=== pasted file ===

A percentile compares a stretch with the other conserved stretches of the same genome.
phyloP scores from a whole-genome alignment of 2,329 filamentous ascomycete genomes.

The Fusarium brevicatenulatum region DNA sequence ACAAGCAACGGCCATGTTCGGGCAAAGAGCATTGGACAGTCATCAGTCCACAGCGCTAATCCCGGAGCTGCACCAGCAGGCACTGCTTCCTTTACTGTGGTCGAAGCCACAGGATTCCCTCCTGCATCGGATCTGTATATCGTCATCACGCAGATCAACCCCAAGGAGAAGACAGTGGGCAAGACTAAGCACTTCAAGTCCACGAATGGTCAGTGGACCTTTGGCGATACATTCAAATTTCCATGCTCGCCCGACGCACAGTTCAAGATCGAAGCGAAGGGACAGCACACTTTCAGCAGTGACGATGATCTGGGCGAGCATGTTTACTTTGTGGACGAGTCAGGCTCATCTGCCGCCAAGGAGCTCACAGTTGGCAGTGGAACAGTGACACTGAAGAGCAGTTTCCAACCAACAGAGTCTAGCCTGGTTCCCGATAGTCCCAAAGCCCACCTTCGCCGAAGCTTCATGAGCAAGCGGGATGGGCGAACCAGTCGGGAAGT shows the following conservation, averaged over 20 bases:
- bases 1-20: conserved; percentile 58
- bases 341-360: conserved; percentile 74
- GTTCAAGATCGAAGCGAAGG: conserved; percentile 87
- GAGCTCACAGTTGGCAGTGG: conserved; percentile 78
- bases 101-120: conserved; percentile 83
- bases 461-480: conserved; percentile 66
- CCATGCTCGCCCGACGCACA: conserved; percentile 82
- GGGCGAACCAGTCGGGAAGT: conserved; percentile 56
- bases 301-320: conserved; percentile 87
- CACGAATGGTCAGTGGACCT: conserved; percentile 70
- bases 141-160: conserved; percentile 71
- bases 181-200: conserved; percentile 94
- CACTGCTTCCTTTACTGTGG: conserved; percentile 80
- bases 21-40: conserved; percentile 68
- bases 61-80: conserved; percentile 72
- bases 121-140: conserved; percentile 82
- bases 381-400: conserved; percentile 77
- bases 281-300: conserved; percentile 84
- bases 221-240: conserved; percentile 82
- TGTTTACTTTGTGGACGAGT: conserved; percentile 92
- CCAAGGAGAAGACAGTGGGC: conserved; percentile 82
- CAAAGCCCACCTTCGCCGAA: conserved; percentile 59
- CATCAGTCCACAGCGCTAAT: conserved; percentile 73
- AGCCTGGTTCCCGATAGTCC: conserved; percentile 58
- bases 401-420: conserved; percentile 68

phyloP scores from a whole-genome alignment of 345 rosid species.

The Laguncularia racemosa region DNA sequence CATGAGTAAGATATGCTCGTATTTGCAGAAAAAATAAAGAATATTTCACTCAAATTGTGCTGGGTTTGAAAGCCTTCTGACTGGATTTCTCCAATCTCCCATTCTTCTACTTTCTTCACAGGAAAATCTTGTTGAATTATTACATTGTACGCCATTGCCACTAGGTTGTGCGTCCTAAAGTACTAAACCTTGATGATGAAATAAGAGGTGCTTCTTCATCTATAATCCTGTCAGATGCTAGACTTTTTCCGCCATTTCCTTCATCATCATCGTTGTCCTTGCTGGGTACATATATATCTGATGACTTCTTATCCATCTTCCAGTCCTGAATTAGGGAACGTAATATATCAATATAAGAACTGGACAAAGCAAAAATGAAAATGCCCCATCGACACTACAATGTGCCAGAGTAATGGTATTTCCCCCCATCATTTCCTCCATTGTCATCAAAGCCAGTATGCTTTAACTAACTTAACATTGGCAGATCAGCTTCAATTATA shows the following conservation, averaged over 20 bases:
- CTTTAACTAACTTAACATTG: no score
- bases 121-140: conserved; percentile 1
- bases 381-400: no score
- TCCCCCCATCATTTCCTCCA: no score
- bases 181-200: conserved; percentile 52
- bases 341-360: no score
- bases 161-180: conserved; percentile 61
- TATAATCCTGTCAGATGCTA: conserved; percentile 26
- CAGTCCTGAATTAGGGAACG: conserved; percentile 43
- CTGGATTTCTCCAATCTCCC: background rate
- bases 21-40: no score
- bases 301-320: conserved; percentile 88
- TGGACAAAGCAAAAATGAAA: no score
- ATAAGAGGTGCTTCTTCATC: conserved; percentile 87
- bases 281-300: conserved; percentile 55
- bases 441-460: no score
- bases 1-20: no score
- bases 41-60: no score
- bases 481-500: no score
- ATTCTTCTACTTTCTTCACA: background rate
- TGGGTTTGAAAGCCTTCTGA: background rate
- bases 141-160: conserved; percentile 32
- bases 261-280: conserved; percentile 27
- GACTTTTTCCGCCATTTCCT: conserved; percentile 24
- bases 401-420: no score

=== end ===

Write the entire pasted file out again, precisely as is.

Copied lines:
A percentile compares a stretch with the other conserved stretches of the same genome.
phyloP scores from a whole-genome alignment of 2,329 filamentous ascomycete genomes.

The Fusarium brevicatenulatum region DNA sequence ACAAGCAACGGCCATGTTCGGGCAAAGAGCATTGGACAGTCATCAGTCCACAGCGCTAATCCCGGAGCTGCACCAGCAGGCACTGCTTCCTTTACTGTGGTCGAAGCCACAGGATTCCCTCCTGCATCGGATCTGTATATCGTCATCACGCAGATCAACCCCAAGGAGAAGACAGTGGGCAAGACTAAGCACTTCAAGTCCACGAATGGTCAGTGGACCTTTGGCGATACATTCAAATTTCCATGCTCGCCCGACGCACAGTTCAAGATCGAAGCGAAGGGACAGCACACTTTCAGCAGTGACGATGATCTGGGCGAGCATGTTTACTTTGTGGACGAGTCAGGCTCATCTGCCGCCAAGGAGCTCACAGTTGGCAGTGGAACAGTGACACTGAAGAGCAGTTTCCAACCAACAGAGTCTAGCCTGGTTCCCGATAGTCCCAAAGCCCACCTTCGCCGAAGCTTCATGAGCAAGCGGGATGGGCGAACCAGTCGGGAAGT shows the following conservation, averaged over 20 bases:
- bases 1-20: conserved; percentile 58
- bases 341-360: conserved; percentile 74
- GTTCAAGATCGAAGCGAAGG: conserved; percentile 87
- GAGCTCACAGTTGGCAGTGG: conserved; percentile 78
- bases 101-120: conserved; percentile 83
- bases 461-480: conserved; percentile 66
- CCATGCTCGCCCGACGCACA: conserved; percentile 82
- GGGCGAACCAGTCGGGAAGT: conserved; percentile 56
- bases 301-320: conserved; percentile 87
- CACGAATGGTCAGTGGACCT: conserved; percentile 70
- bases 141-160: conserved; percentile 71
- bases 181-200: conserved; percentile 94
- CACTGCTTCCTTTACTGTGG: conserved; percentile 80
- bases 21-40: conserved; percentile 68
- bases 61-80: conserved; percentile 72
- bases 121-140: conserved; percentile 82
- bases 381-400: conserved; percentile 77
- bases 281-300: conserved; percentile 84
- bases 221-240: conserved; percentile 82
- TGTTTACTTTGTGGACGAGT: conserved; percentile 92
- CCAAGGAGAAGACAGTGGGC: conserved; percentile 82
- CAAAGCCCACCTTCGCCGAA: conserved; percentile 59
- CATCAGTCCACAGCGCTAAT: conserved; percentile 73
- AGCCTGGTTCCCGATAGTCC: conserved; percentile 58
- bases 401-420: conserved; percentile 68

phyloP scores from a whole-genome alignment of 345 rosid species.

The Laguncularia racemosa region DNA sequence CATGAGTAAGATATGCTCGTATTTGCAGAAAAAATAAAGAATATTTCACTCAAATTGTGCTGGGTTTGAAAGCCTTCTGACTGGATTTCTCCAATCTCCCATTCTTCTACTTTCTTCACAGGAAAATCTTGTTGAATTATTACATTGTACGCCATTGCCACTAGGTTGTGCGTCCTAAAGTACTAAACCTTGATGATGAAATAAGAGGTGCTTCTTCATCTATAATCCTGTCAGATGCTAGACTTTTTCCGCCATTTCCTTCATCATCATCGTTGTCCTTGCTGGGTACATATATATCTGATGACTTCTTATCCATCTTCCAGTCCTGAATTAGGGAACGTAATATATCAATATAAGAACTGGACAAAGCAAAAATGAAAATGCCCCATCGACACTACAATGTGCCAGAGTAATGGTATTTCCCCCCATCATTTCCTCCATTGTCATCAAAGCCAGTATGCTTTAACTAACTTAACATTGGCAGATCAGCTTCAATTATA shows the following conservation, averaged over 20 bases:
- CTTTAACTAACTTAACATTG: no score
- bases 121-140: conserved; percentile 1
- bases 381-400: no score
- TCCCCCCATCATTTCCTCCA: no score
- bases 181-200: conserved; percentile 52
- bases 341-360: no score
- bases 161-180: conserved; percentile 61
- TATAATCCTGTCAGATGCTA: conserved; percentile 26
- CAGTCCTGAATTAGGGAACG: conserved; percentile 43
- CTGGATTTCTCCAATCTCCC: background rate
- bases 21-40: no score
- bases 301-320: conserved; percentile 88
- TGGACAAAGCAAAAATGAAA: no score
- ATAAGAGGTGCTTCTTCATC: conserved; percentile 87
- bases 281-300: conserved; percentile 55
- bases 441-460: no score
- bases 1-20: no score
- bases 41-60: no score
- bases 481-500: no score
- ATTCTTCTACTTTCTTCACA: background rate
- TGGGTTTGAAAGCCTTCTGA: background rate
- bases 141-160: conserved; percentile 32
- bases 261-280: conserved; percentile 27
- GACTTTTTCCGCCATTTCCT: conserved; percentile 24
- bases 401-420: no score